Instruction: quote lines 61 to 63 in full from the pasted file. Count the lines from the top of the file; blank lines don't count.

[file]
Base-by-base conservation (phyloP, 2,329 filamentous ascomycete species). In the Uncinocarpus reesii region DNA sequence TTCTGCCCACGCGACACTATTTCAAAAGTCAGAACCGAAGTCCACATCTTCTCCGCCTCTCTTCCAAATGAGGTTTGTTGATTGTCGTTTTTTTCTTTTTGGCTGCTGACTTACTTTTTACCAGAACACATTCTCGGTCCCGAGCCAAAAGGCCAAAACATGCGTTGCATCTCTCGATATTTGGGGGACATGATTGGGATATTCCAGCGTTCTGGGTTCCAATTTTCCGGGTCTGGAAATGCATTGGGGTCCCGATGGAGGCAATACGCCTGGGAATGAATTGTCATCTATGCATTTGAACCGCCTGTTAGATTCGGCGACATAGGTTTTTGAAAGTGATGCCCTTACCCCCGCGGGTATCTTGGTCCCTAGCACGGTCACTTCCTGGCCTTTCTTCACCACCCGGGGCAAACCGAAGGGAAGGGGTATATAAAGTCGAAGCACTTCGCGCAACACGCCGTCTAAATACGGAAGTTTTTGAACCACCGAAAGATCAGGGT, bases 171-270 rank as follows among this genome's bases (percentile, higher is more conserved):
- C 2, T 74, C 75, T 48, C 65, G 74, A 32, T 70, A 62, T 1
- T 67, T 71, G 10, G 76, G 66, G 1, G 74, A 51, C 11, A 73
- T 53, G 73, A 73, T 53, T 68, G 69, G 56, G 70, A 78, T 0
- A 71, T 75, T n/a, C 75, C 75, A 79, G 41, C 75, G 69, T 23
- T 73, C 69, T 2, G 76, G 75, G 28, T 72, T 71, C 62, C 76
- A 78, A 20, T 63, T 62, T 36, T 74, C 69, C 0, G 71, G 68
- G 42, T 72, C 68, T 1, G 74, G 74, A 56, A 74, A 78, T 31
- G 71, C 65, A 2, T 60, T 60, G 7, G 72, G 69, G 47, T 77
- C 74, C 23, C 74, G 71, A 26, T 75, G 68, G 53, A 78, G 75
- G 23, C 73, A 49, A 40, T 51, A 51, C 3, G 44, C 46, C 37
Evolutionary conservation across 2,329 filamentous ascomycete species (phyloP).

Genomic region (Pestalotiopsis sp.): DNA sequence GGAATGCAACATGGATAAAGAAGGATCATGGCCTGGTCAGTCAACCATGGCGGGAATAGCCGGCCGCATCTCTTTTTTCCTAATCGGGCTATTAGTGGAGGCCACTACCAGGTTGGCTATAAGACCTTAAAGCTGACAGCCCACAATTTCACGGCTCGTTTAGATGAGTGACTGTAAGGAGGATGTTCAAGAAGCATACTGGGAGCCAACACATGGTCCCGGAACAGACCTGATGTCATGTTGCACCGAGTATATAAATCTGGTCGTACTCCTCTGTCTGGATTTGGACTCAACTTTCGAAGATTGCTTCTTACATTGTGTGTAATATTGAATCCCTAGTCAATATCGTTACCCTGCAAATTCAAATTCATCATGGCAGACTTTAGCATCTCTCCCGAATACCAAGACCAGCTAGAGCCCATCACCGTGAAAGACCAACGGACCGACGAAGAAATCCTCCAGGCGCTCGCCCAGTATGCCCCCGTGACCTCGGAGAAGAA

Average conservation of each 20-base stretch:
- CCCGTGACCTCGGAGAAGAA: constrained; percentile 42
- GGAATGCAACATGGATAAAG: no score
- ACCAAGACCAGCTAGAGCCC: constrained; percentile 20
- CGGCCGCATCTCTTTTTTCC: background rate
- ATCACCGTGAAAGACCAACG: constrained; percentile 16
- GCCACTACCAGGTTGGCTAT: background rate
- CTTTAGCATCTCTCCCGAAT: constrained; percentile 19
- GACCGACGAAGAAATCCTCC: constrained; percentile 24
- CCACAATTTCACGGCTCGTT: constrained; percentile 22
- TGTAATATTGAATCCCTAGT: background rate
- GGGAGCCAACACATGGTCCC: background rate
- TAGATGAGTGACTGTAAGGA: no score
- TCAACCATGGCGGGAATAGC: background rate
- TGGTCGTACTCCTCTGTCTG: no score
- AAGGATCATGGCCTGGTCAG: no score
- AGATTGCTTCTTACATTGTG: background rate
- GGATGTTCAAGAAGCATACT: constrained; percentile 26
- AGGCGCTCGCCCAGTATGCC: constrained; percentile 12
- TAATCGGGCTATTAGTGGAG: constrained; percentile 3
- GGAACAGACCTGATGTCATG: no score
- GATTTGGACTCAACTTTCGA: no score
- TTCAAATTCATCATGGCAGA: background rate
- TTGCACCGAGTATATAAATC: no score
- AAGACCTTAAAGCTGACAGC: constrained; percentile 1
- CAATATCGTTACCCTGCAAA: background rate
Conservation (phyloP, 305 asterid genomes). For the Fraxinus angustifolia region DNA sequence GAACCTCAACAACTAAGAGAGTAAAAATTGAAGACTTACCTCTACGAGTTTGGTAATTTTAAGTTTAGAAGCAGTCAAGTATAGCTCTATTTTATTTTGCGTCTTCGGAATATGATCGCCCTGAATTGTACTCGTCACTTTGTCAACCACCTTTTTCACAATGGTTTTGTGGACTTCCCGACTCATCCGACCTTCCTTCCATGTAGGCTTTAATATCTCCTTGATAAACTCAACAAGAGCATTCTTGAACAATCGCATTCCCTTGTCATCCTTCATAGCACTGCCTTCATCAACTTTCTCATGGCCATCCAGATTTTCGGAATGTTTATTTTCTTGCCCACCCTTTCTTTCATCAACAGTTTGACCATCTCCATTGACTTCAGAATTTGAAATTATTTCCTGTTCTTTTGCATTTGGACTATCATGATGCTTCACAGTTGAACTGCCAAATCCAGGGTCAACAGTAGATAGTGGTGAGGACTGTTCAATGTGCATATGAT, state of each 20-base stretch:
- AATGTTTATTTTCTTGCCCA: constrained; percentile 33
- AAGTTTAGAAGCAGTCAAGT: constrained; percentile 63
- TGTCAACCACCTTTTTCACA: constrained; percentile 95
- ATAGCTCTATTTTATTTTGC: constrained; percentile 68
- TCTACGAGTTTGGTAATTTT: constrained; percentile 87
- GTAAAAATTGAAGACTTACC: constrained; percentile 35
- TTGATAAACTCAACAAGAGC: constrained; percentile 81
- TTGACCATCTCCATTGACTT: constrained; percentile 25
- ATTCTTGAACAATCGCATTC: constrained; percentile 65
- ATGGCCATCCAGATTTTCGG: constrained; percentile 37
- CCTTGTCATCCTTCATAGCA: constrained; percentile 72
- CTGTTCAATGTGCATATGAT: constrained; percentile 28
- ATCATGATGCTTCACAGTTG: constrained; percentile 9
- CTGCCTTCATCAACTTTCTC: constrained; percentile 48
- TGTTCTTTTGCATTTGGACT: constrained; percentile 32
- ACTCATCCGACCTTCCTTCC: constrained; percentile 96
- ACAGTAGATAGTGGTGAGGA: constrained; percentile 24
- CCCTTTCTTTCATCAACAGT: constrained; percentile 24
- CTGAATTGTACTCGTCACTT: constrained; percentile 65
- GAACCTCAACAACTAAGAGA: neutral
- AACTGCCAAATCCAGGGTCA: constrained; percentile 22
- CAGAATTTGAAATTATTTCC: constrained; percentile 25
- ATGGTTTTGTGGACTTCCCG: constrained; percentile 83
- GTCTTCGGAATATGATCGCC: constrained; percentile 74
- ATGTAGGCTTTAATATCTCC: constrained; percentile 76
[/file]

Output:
- AACTGCCAAATCCAGGGTCA: constrained; percentile 22
- CAGAATTTGAAATTATTTCC: constrained; percentile 25
- ATGGTTTTGTGGACTTCCCG: constrained; percentile 83